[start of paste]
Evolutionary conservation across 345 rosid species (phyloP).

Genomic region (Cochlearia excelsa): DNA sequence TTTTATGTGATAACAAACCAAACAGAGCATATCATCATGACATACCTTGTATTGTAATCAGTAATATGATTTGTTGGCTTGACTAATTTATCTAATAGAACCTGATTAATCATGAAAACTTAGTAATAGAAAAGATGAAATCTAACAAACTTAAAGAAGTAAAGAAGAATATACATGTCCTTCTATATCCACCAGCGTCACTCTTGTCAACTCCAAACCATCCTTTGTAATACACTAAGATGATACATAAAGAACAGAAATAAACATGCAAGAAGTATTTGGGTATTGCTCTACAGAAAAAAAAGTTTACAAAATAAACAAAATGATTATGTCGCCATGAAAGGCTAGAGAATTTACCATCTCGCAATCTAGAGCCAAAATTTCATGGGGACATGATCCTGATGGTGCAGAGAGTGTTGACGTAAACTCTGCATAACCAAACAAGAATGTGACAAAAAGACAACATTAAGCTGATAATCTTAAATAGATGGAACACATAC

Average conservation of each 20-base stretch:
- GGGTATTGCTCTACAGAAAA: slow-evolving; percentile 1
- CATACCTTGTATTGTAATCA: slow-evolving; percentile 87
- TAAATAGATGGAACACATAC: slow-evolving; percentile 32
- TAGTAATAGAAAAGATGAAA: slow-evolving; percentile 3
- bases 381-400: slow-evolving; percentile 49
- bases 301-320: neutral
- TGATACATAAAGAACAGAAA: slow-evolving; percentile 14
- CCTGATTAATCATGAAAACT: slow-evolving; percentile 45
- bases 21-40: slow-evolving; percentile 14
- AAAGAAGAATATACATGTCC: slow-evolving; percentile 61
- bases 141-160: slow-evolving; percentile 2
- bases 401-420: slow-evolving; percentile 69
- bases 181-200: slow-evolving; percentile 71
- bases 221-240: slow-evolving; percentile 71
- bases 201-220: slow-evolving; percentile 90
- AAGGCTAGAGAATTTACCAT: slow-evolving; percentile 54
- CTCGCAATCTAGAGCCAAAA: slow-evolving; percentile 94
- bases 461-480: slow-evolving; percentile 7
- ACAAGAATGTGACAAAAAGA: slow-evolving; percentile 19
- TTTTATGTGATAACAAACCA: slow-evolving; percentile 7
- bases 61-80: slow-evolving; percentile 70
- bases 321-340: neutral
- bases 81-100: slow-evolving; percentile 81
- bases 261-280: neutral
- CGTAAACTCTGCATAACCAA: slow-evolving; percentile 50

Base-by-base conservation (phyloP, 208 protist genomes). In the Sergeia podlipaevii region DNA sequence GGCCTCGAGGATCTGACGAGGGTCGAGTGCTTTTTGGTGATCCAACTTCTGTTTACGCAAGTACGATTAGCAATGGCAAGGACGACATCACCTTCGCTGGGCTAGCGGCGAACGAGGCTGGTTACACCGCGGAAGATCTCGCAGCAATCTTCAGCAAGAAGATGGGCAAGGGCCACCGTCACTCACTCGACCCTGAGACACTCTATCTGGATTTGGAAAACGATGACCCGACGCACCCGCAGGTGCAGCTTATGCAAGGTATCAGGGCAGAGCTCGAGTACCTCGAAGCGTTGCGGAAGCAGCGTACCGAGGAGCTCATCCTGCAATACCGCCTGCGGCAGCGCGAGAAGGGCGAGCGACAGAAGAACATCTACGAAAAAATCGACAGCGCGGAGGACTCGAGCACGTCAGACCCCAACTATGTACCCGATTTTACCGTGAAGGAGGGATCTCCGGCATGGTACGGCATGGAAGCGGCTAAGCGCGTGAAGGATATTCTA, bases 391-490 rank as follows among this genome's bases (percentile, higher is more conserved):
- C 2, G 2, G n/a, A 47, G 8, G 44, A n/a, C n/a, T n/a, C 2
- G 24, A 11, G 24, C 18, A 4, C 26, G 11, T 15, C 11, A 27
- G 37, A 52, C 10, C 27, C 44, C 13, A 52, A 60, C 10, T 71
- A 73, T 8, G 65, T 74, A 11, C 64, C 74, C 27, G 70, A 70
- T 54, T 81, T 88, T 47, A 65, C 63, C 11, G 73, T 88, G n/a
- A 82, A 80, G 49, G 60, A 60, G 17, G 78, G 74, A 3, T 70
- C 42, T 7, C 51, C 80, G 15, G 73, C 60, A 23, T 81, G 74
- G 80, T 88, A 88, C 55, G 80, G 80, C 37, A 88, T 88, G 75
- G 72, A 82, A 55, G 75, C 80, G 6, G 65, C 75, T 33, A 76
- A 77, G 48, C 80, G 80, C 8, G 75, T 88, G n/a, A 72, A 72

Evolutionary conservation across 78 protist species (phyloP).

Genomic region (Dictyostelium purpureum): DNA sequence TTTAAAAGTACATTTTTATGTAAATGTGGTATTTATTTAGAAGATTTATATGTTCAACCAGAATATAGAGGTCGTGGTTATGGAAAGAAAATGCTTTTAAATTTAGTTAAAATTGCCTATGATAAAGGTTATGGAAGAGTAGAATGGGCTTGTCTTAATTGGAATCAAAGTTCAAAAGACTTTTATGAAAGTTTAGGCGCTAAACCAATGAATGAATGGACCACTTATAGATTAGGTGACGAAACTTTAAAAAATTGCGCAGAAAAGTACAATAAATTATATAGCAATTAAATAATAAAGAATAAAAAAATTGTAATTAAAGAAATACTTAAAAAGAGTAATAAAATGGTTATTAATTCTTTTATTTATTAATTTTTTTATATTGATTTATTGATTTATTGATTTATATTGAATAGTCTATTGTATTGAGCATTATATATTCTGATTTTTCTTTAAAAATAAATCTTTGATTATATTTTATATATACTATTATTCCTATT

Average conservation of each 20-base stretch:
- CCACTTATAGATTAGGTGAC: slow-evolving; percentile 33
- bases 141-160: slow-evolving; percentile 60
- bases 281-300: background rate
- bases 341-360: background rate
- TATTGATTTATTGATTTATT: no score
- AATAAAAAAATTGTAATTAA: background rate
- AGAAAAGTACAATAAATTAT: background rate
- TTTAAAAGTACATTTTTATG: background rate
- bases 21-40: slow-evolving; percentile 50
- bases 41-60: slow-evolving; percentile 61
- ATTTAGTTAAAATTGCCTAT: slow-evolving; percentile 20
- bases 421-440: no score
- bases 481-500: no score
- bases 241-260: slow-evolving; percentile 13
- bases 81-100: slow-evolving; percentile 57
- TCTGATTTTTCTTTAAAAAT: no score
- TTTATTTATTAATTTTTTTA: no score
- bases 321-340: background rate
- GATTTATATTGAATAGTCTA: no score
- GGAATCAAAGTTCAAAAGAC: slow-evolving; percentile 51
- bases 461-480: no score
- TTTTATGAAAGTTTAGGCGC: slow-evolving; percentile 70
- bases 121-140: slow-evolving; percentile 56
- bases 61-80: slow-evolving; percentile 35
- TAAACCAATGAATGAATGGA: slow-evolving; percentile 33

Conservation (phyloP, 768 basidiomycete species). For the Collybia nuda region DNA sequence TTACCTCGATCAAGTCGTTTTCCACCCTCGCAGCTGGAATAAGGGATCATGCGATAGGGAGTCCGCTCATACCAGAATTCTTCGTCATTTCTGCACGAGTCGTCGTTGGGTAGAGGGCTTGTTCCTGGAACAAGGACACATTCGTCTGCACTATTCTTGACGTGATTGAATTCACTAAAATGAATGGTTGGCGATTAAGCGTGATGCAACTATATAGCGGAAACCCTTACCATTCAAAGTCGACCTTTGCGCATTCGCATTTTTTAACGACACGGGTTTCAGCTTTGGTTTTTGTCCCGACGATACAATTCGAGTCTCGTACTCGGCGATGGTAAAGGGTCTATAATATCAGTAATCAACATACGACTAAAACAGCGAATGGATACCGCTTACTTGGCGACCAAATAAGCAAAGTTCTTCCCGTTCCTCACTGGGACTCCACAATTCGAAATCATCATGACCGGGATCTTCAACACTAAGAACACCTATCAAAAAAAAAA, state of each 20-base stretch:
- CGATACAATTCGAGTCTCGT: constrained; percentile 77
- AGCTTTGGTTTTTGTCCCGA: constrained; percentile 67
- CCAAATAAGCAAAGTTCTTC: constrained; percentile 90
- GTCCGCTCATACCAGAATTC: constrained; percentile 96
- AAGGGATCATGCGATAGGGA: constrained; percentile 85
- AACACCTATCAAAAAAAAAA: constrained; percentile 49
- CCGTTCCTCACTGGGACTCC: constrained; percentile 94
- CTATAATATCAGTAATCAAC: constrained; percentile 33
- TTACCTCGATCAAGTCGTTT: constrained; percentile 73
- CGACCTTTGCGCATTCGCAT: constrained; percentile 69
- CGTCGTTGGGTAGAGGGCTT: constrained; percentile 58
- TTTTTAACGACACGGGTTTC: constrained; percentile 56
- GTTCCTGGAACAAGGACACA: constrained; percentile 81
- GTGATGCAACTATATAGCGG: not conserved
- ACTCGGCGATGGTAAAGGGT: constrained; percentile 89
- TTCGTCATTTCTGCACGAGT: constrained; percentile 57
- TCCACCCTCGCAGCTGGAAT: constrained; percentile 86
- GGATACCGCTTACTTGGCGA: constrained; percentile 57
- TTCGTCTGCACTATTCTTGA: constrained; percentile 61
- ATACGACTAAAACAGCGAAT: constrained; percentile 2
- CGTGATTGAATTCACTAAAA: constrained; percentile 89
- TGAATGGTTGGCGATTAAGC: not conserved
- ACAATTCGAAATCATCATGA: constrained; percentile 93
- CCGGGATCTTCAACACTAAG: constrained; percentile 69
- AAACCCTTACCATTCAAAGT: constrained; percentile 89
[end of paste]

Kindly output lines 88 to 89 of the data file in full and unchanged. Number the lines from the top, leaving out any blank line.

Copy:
- ATACGACTAAAACAGCGAAT: constrained; percentile 2
- CGTGATTGAATTCACTAAAA: constrained; percentile 89